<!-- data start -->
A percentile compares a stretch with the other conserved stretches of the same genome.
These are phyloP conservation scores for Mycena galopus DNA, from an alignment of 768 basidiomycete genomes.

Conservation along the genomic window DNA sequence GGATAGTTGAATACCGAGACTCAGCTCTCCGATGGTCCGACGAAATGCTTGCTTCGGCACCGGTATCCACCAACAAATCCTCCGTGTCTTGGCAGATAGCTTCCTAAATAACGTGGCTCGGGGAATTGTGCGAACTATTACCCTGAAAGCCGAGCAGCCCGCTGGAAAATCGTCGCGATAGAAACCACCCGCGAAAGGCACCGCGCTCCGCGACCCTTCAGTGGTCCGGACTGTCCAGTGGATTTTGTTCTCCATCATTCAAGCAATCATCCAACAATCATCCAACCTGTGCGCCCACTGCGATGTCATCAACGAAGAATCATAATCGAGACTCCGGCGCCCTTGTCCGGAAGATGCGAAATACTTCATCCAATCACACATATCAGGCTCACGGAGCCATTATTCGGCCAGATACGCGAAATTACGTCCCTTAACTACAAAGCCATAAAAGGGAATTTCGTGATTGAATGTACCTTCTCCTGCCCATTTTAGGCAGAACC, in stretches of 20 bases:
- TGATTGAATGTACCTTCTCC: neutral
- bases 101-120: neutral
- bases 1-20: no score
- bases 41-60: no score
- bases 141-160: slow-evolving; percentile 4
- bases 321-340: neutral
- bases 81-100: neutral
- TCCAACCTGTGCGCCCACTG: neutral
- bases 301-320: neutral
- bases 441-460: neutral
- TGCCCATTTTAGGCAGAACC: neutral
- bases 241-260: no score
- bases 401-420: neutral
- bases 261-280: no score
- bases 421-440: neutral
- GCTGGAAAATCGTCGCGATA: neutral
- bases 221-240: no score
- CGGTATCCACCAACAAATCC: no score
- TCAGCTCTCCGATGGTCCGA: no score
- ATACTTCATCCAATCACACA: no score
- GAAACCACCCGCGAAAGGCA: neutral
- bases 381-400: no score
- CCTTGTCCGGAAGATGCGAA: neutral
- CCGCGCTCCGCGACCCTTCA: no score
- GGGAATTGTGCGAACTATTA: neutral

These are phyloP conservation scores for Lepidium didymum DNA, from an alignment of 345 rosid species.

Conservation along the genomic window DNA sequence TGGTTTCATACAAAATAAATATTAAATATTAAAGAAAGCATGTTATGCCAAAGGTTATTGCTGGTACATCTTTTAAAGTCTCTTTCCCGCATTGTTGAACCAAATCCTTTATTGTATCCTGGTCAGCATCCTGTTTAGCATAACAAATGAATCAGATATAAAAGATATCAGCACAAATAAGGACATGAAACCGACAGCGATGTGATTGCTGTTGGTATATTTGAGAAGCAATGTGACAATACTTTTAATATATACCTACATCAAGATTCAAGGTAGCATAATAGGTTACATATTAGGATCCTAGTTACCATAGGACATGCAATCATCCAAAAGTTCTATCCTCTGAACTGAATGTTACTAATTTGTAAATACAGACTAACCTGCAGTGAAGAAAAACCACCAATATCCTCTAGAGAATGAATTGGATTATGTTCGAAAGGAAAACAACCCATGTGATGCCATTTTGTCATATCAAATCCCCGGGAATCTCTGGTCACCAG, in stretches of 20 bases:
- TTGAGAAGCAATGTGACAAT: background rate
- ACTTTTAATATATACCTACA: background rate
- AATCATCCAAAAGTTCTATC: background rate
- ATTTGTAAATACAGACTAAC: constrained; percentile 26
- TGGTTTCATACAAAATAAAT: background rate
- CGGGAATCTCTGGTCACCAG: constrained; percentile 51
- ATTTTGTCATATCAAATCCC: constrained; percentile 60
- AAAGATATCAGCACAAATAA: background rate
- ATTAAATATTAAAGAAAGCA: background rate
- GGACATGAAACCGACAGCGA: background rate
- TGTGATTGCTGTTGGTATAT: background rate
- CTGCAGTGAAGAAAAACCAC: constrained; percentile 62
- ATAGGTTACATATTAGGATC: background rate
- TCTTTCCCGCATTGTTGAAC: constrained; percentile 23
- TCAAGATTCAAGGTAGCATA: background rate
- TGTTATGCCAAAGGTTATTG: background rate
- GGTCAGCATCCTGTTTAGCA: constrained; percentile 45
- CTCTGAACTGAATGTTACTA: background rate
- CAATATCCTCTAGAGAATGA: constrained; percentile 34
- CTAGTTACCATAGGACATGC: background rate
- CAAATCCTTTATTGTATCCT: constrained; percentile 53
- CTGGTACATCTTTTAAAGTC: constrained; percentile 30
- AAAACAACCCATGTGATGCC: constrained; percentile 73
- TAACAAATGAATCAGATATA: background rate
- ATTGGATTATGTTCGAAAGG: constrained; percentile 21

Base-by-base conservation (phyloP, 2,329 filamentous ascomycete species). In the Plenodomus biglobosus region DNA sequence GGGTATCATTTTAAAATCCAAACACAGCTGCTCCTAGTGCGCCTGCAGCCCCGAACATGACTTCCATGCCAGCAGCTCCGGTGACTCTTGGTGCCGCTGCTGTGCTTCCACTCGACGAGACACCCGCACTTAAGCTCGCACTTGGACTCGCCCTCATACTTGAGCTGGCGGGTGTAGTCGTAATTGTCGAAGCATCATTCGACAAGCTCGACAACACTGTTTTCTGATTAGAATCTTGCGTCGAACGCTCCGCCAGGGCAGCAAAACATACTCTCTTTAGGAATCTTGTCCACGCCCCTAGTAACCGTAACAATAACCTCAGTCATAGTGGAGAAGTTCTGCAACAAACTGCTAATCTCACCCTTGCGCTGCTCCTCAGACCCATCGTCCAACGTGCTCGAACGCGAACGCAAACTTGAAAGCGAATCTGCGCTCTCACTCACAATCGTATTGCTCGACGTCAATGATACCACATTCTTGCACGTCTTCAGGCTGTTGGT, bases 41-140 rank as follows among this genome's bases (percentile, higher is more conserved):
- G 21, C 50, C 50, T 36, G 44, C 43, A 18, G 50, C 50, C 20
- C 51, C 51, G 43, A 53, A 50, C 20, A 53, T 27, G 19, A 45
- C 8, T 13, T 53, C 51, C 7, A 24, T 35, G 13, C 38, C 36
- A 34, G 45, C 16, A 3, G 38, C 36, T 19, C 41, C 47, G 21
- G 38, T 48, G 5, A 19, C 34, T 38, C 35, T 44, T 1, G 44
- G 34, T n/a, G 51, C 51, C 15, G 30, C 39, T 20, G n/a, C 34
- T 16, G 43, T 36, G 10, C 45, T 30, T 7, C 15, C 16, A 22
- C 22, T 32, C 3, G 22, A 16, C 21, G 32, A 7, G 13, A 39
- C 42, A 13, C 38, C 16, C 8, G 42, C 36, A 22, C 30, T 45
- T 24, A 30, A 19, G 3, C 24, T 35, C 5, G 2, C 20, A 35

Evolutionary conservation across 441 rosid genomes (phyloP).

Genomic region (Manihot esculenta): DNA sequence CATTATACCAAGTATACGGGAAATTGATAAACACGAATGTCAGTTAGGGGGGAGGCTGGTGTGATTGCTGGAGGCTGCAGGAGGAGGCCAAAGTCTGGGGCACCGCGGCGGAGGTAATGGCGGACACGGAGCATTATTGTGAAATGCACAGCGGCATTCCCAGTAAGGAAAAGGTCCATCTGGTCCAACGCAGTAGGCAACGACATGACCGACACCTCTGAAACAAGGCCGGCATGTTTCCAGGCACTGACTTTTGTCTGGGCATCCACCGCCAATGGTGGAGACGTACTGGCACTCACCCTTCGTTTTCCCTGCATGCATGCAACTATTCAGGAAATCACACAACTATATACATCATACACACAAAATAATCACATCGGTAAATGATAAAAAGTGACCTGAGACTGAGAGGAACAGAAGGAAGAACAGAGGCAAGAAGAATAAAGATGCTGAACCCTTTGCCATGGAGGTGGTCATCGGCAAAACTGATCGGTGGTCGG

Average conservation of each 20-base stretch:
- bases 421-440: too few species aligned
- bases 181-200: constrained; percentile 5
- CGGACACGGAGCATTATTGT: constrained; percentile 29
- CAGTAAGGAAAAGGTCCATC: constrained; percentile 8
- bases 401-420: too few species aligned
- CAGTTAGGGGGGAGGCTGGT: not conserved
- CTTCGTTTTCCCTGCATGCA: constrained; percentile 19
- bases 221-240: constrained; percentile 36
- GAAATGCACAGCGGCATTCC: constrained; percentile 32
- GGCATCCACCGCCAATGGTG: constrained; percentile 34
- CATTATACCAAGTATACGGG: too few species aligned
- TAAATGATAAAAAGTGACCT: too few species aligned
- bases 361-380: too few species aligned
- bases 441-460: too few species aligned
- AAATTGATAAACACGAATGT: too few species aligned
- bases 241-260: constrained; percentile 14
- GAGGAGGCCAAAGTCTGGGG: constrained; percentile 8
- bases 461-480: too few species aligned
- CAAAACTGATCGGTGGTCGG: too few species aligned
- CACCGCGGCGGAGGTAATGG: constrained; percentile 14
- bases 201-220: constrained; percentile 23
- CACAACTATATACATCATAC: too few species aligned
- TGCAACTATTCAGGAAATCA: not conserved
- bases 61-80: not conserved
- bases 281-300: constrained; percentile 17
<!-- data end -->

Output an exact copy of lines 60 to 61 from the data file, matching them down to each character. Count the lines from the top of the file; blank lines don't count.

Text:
- A 34, G 45, C 16, A 3, G 38, C 36, T 19, C 41, C 47, G 21
- G 38, T 48, G 5, A 19, C 34, T 38, C 35, T 44, T 1, G 44